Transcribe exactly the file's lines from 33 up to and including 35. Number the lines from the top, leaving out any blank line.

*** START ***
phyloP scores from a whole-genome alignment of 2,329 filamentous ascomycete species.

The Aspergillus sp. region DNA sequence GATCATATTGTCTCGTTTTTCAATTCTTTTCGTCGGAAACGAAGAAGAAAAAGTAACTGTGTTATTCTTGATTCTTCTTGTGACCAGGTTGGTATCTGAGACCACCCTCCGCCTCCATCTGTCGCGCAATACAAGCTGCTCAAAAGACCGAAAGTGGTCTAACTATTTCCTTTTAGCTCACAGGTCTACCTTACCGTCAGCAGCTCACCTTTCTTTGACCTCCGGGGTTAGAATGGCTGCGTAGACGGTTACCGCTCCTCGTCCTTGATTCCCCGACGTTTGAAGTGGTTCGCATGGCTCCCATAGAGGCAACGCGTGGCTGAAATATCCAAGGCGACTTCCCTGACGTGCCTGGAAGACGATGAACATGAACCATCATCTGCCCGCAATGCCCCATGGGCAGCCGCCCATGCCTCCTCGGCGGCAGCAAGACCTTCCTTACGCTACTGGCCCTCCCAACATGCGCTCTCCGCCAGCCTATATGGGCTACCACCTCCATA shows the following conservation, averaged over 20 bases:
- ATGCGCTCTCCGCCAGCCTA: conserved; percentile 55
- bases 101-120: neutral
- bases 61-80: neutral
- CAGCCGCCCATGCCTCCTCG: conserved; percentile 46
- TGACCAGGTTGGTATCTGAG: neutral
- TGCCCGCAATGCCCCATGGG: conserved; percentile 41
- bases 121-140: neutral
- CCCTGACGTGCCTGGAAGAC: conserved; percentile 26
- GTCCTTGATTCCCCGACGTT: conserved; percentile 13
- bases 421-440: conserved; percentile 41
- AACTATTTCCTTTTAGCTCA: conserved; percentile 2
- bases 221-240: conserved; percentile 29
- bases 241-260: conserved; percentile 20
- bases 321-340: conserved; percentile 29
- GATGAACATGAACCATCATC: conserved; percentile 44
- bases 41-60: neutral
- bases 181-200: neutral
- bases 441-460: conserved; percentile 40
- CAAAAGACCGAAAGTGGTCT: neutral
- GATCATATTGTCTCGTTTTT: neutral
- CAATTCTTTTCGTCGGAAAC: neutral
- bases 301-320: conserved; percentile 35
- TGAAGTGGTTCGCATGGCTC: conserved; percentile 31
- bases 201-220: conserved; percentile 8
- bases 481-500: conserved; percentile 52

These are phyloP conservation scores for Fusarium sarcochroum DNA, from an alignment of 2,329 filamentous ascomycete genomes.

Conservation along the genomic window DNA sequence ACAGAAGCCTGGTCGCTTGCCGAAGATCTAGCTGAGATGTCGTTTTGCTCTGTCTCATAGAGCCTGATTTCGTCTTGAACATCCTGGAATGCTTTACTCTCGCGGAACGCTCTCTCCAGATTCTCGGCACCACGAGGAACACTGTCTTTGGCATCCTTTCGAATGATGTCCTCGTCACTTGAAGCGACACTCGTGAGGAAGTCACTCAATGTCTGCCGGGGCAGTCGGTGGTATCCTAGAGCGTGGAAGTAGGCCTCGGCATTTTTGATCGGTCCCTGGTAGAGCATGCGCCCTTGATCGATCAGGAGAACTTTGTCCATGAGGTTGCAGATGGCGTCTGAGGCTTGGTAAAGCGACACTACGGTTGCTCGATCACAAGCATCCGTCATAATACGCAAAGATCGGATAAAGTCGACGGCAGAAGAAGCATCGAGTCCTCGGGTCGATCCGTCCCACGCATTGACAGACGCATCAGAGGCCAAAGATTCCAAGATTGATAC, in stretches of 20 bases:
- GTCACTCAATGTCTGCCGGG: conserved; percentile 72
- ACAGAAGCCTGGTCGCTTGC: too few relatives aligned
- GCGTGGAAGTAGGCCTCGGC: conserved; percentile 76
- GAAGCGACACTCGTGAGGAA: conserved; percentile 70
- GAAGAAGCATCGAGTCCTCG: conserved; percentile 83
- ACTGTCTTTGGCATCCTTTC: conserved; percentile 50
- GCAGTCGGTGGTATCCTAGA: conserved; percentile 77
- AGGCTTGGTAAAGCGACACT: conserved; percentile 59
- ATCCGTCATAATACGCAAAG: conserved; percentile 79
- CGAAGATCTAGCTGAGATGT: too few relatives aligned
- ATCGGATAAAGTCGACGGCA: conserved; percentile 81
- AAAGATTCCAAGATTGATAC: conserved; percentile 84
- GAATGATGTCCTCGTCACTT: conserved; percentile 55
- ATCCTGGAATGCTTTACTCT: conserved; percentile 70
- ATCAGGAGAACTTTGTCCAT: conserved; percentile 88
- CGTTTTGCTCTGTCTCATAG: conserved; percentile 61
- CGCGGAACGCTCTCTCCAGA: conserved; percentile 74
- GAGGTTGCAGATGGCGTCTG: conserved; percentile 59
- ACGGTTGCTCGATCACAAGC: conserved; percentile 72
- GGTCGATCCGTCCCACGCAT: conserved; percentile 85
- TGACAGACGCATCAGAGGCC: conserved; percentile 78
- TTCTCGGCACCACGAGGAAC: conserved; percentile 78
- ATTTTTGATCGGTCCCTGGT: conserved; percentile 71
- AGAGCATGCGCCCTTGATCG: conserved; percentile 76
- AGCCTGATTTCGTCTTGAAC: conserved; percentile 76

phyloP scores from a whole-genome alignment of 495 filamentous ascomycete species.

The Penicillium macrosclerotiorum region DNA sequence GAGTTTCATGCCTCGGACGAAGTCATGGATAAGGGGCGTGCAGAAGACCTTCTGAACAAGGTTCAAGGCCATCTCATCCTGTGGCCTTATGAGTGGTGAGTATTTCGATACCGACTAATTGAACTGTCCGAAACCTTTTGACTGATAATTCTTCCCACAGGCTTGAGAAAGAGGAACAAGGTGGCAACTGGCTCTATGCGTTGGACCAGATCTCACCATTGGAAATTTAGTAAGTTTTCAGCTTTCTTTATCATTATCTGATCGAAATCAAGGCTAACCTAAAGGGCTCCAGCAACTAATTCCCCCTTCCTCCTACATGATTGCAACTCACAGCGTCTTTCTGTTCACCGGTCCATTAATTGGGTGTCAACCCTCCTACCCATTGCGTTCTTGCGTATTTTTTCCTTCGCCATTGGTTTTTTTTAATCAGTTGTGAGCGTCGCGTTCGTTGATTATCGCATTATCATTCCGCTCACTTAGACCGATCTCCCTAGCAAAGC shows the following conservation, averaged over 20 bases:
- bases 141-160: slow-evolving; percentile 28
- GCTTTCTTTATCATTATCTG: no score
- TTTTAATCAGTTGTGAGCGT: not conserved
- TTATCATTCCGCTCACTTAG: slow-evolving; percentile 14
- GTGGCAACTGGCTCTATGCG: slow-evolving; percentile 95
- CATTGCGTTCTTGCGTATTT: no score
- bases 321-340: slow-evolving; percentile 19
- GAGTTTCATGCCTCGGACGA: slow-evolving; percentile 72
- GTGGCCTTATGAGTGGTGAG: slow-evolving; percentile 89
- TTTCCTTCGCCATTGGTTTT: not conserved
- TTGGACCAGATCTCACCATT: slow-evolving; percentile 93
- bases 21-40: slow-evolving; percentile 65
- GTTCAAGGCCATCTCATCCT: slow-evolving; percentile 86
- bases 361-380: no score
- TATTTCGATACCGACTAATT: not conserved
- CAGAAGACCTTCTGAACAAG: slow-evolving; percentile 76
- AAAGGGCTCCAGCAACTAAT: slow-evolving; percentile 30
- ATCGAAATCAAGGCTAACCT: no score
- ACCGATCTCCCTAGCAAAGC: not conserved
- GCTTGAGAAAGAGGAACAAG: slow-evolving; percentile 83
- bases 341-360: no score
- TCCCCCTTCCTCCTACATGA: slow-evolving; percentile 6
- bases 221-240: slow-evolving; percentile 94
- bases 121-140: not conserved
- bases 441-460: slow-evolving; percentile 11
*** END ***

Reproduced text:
- GAAGCGACACTCGTGAGGAA: conserved; percentile 70
- GAAGAAGCATCGAGTCCTCG: conserved; percentile 83
- ACTGTCTTTGGCATCCTTTC: conserved; percentile 50